Given that Stack Exchange, Inc. is based in the USA, how does it justify the policy of allowing someone to edit another person's question?

If someone objects to the grammar, formatting, etc. of a question, they can post a comment. No one should be allowed to edit another person's submission.

This is a violation of the right of free speech in the USA.

When you add that the original poster is not notified of the changes and is not given a veto over the changes, Stack Exchange, Inc. is putting itself on very thin ice.

And then there are copyright laws: any question, comment, or answer I post is implicitly covered the USA's (and other countries') copyright laws.

Allowing someone to edit my submission not only violates my free speech rights but also violates copyright laws.

How is this justified? Has there been a legal test of this policy?

  • 25
    You assign rights to your content to Stack Exchange once it's posted here. This includes the right to modify your content. If you don't like that, you shouldn't post here. It's pretty simple.
    – jimsug
    Commented Nov 18, 2015 at 3:18
  • 5
    To delete your profile there is a handy option when you click on the contact us link in the footer
    – random
    Commented Nov 18, 2015 at 3:21
  • 9
    It would be wrong for users to be able to edit the post while keeping your name on it and leave you with no recourse. Fortunately, under the Creative Common license you still retain the right to have your name disassociated/removed from any posts. (If you wish to do this, either raise a custom flag or contact the staff with your request.)
    – Jeremy
    Commented Nov 18, 2015 at 4:02
  • 12
    Note that magazines and newspapers in the US routinely edit, or simply refuse to print, letters to the editor that they may receive. This has been done for well over a century. Commented Nov 18, 2015 at 4:04
  • 3
    Always related: About the violence inherent in Stack Exchange: Freedom of speech (From Arqade) Commented Nov 18, 2015 at 10:57
  • 8
    Holy cow. You're absolutely right, and I can't believe no-one has realized this before. I would strongly urge you to hire a lawyer immediately and initiate proceedings on this issue in both civil and criminal court. Don't forget to post about your intentions to sites which will have sympathetic or supportive users for your cause, like Slashdot or Hacker News. /me adds popcorn to grocery list
    – jscs
    Commented Nov 18, 2015 at 19:18
  • 3
    Stack Exchange is Congress? News to me -- but I guess it's better than those clowns in DC.
    – Mark
    Commented Apr 20, 2017 at 22:57

2 Answers 2


user contributions licensed under cc by-sa 3.0 with attribution required

Copied directly from the footer. When you post anything on Stack Exchange, you automatically license it under CC BY-SA. Therefore, no free speech is being violated (SE is not a government-owned company anyway), nor are any copyright laws.


When you add that the original poster is not notified of the changes and is not given a veto over the changes, Stack Exchange, Inc is putting itself on very thin ice.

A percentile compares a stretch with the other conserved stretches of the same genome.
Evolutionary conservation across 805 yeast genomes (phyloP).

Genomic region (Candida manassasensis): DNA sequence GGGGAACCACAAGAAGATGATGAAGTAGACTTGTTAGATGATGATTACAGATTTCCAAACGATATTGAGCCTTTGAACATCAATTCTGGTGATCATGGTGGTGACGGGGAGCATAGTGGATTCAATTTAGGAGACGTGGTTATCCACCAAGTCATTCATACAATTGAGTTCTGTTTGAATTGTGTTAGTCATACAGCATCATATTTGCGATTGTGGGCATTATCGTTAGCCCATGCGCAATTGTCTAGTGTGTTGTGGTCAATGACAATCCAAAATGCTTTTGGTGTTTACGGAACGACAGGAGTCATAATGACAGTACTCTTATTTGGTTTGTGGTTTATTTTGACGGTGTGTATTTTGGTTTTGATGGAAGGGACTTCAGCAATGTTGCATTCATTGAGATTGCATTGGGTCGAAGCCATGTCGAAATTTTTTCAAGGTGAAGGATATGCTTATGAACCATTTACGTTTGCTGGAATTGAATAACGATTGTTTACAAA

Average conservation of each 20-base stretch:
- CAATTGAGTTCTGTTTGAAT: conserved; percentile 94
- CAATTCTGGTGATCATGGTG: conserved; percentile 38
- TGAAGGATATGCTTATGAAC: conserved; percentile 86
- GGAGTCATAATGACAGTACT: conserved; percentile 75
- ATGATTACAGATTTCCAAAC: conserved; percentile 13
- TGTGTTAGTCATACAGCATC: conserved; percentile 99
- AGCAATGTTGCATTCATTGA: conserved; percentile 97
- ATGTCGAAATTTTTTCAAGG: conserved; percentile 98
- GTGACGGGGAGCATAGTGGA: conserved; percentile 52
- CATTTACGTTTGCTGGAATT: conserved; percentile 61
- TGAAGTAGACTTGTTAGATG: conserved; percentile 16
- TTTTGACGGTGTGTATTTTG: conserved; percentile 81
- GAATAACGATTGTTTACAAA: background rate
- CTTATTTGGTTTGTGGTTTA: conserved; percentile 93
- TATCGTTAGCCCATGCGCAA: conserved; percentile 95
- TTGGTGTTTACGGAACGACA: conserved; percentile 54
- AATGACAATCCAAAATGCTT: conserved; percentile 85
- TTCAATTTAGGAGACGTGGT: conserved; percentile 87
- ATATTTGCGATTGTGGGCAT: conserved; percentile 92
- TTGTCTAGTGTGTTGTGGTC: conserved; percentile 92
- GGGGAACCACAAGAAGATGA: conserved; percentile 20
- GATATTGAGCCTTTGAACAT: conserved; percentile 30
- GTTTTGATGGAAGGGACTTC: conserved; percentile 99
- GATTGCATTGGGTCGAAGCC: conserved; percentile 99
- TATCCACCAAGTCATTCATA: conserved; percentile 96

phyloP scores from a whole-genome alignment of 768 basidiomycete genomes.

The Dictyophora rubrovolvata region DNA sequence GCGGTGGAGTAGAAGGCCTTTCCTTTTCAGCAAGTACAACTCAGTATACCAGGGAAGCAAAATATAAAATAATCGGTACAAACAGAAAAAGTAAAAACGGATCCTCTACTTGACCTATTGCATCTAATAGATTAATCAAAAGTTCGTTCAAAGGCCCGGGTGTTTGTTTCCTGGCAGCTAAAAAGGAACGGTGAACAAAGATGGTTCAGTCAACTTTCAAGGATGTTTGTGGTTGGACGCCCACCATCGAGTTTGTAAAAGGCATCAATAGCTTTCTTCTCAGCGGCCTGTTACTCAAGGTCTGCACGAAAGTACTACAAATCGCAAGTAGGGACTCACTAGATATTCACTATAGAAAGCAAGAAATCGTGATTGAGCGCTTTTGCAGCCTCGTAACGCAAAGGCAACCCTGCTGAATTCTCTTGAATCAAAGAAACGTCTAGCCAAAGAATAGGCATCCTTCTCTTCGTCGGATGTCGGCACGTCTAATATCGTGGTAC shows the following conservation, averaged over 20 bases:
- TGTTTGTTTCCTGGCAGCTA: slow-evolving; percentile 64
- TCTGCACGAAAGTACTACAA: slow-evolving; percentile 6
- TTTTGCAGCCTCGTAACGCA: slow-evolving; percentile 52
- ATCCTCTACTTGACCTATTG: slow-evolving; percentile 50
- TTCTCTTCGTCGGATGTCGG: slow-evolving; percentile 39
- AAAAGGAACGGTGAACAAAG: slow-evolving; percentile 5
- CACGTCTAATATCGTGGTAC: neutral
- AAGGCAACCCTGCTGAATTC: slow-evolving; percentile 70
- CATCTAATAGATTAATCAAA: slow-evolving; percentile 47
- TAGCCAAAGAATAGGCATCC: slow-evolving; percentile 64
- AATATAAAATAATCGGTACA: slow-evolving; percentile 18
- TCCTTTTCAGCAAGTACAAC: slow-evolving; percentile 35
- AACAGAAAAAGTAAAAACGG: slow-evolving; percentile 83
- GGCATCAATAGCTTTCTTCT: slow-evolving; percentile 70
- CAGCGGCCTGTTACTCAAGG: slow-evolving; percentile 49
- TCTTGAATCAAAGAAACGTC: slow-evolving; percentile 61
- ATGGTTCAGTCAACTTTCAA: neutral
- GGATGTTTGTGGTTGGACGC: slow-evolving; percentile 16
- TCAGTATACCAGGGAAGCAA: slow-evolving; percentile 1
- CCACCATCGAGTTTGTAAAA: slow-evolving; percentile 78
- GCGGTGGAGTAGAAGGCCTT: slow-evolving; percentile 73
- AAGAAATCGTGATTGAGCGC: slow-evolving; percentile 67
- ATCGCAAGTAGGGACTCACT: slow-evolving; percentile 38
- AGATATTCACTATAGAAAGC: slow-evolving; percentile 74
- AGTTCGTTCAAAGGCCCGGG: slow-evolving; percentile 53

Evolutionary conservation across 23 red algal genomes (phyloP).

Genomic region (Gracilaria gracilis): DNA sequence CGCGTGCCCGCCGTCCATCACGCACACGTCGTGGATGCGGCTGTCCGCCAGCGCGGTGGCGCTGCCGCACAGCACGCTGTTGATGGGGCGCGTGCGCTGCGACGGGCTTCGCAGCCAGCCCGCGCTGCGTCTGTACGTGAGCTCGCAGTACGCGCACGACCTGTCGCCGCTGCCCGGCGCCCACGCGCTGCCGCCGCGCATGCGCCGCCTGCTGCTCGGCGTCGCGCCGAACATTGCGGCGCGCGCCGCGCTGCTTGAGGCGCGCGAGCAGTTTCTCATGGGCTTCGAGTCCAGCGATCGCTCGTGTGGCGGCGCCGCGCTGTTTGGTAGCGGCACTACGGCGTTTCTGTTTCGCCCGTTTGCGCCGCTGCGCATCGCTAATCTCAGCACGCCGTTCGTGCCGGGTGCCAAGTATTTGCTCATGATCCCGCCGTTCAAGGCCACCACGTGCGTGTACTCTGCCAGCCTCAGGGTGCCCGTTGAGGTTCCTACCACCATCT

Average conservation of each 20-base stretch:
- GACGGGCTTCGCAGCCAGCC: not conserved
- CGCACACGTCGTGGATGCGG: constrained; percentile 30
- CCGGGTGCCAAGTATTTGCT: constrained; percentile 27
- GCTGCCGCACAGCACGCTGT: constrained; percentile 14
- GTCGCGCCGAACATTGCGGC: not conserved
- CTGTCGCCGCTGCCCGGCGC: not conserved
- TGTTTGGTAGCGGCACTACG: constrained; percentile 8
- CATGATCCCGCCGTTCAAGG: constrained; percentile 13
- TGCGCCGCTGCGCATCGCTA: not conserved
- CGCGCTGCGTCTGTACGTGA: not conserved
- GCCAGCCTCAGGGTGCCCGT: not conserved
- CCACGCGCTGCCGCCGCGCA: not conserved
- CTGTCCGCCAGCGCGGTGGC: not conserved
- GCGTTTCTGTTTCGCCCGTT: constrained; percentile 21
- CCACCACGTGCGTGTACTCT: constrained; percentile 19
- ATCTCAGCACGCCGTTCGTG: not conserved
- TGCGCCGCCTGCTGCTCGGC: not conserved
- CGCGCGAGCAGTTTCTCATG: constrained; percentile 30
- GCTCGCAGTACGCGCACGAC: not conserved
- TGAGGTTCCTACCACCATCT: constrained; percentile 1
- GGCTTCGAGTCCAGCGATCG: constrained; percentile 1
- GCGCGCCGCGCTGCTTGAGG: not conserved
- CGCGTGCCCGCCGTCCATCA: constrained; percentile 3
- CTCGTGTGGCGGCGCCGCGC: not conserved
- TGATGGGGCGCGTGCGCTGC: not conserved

is plain wrong.

  • You may always either rollback an objectionable edit or flag your post as "other" and ask for it to be disassociated from your account, which means that your username will not appear next to it.

  • Even if you had neither of these abilities, no legal issues would apply (well, except for the fact that the CC BY-SA license requires the ability to disassociate) because again, Stack Exchange is not a government-owned company, and the First Amendment does not apply to privately owned companies or organizations.

    See also:

    (by the wonderful xkcd, of course)


This is a violation of the right of free speech in the USA.

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I believe you're talking about the first amendment, which only really applies to the government.

Congress shall make no law respecting an establishment of religion, or prohibiting the free exercise thereof; or abridging the freedom of speech, or of the press; or the right of the people peaceably to assemble, and to petition the Government for a redress of grievances

In essence you've agreed to the terms of service which includes the lines

You agree that all Subscriber Content that You contribute to the Network is perpetually and irrevocably licensed to Stack Exchange under the Creative Commons Attribution Share Alike license. You grant Stack Exchange the perpetual and irrevocable right and license to use, copy, cache, publish, display, distribute, modify, create derivative works and store such Subscriber Content and to allow others to do so in any medium now known or hereinafter developed (“Content License”) in order to provide the Services, even if such Subscriber Content has been contributed and subsequently removed by You

So yes, you keep using the words "First Amendment". They do not mean what you think they mean.

As such, the assertion in your question seems to reflect a certain lack of understanding of both the US constitution (which in this case isn't the right thing to look at), and the terms of service (which is). In short, whatever you've posted here has been licensed under a copyleft license to Stack Exchange, and part of that allows other users to do edits.


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